“Words create worlds.” I love this quote, though I don´t know who said it originally. It has been attributed to philosophers including Heschel and Wittgenstein, and I’ve heard the phrase used often by colleagues whose work focuses on the importance of language and conversation.
Co-facilitating a 3-day Workplace Restoration Workshop has provided me with the opportunity to dig deeper into this language we use to provide clarity about the work we do. I’ve captured a few of the discussion highlights from the immersion of our adept learners into the language of Fairness.
Omnipartial vs Impartial
The essence of being omnipartial is being on the side of all parties in a conflict, or participants in a restoration – for the best of all. It is a stance more engaged than an impartial or neutral position, being committed to bringing a process that does not unfairly advantage any participant at the expense of any other participant. Impartiality implies objectivity and distance from those involved and their situation, not pointing out unique conflict dynamics or not sharing the layers and complexity of the conflict. It is not impartiality that participants desire, but the appearance of neutrality, empathy and the ability to find the connection between everyone’s stories. Kenneth Cloke, a well-known mediator talks more about omnipartiality in his book Mediating Dangerously: The Frontiers of Conflict Resolution.
Equity vs Equality
The definition of equity is the quality of being fair and impartial. Equality is also related to fairness in the dynamic of treating everyone the same. Equity is giving everyone what they need to be successful. Equality aims to promote fairness, but it can only work if everyone starts from the same place and needs the same support. A good example is shown here where runners begin a race at different places because their lane may be shorter/longer than the others.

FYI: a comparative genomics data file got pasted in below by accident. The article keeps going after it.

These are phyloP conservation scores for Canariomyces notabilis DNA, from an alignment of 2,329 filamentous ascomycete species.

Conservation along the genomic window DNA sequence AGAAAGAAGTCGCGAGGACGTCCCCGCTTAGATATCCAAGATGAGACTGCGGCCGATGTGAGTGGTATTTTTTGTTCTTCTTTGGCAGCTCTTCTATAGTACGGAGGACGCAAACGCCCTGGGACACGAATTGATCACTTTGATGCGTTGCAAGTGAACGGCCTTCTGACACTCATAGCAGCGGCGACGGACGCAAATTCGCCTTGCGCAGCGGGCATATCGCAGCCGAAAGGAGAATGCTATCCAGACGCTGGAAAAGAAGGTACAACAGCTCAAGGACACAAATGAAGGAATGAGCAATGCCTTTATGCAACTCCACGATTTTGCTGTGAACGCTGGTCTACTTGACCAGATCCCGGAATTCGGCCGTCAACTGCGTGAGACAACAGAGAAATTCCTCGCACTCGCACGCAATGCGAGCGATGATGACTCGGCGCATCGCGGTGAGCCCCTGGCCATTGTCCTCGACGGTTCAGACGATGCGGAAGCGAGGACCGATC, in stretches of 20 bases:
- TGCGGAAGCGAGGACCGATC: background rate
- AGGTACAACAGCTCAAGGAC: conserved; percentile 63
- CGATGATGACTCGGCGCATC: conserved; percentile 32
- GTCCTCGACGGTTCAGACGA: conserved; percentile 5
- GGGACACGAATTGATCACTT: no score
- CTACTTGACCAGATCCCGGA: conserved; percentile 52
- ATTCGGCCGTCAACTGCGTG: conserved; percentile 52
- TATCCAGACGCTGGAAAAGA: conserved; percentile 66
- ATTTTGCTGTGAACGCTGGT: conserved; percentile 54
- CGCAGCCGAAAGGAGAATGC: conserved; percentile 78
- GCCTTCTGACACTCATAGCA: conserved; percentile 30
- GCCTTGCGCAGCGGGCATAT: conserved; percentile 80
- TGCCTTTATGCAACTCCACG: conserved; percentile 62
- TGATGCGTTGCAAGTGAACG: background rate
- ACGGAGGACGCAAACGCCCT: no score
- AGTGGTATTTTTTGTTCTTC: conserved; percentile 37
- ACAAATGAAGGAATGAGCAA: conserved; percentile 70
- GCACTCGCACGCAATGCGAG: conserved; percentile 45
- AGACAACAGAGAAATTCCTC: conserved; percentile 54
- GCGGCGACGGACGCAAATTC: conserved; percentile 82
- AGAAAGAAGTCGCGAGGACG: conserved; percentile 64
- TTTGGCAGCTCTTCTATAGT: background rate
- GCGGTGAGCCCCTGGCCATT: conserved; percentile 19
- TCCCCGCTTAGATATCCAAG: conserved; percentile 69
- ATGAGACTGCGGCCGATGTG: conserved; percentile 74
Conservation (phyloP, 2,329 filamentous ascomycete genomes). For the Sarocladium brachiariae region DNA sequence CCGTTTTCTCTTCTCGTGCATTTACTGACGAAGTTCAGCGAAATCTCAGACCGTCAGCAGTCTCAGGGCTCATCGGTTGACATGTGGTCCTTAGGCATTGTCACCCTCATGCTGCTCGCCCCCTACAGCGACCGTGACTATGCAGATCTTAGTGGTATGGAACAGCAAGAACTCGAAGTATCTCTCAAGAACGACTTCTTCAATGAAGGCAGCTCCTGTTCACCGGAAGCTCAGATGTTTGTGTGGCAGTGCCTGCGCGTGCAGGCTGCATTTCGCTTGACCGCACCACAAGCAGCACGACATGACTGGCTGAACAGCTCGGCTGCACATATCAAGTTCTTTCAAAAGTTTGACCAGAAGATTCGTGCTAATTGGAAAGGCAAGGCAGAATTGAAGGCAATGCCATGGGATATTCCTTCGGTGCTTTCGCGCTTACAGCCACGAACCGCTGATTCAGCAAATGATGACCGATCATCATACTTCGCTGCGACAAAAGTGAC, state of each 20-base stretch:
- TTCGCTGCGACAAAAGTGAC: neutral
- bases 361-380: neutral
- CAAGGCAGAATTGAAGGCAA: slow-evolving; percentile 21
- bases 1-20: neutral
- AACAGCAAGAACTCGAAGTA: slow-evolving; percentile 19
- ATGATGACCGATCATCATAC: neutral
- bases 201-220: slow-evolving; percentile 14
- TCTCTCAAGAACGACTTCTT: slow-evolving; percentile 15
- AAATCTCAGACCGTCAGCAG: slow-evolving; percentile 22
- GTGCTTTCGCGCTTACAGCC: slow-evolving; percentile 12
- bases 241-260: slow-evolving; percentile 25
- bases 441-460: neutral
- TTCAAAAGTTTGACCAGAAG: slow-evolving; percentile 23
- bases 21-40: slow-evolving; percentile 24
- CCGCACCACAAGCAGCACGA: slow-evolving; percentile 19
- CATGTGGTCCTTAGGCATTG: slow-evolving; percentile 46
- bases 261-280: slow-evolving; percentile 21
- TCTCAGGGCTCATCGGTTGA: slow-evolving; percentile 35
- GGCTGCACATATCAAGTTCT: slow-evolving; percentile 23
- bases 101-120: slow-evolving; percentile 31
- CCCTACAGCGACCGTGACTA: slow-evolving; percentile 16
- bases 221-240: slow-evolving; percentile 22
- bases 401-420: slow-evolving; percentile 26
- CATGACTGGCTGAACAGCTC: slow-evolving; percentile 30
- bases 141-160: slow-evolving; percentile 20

In conflict and restoration, we understand that participants are starting from different places depending on how the situation impacts them and their psychological health. We also recognize their position in the organization may make a difference as does their need for job security. As restoration professionals we must take these issues into account and ensure that the process is equitable for all.
Support vs Help
Supporting someone is being committed to a person during the restoration journey, while allowing them to do their part in terms of acknowledging their role and undertaking the necessary shifts required to change the situation. Supporting someone empowers them, as it comes from connecting to them as an equal and understanding that they have the power within them to step into what is needed and rise above their current challenge.
Helping someone occurs when we perceive that person as a victim and judge that they are incapable of stepping into what is needed or feel that we need to do the work for them. This ties into the victim, villain, hero triangle and we are put in the position of playing the hero or fixing the problem for all. During our restoration work I am always clear about my role, not as the fixer, but as the supporter to bring a process for all participants to take part in to successfully move forward.
Hopefully the above provides a glimpse into the rich discussions that took place in our Restoration Training Workshop. It’s a purposeful opportunity for those working in this area or hoping to work in this area, to come together in growth and learning. I know that even in my role as facilitator, this is always an outcome for myself.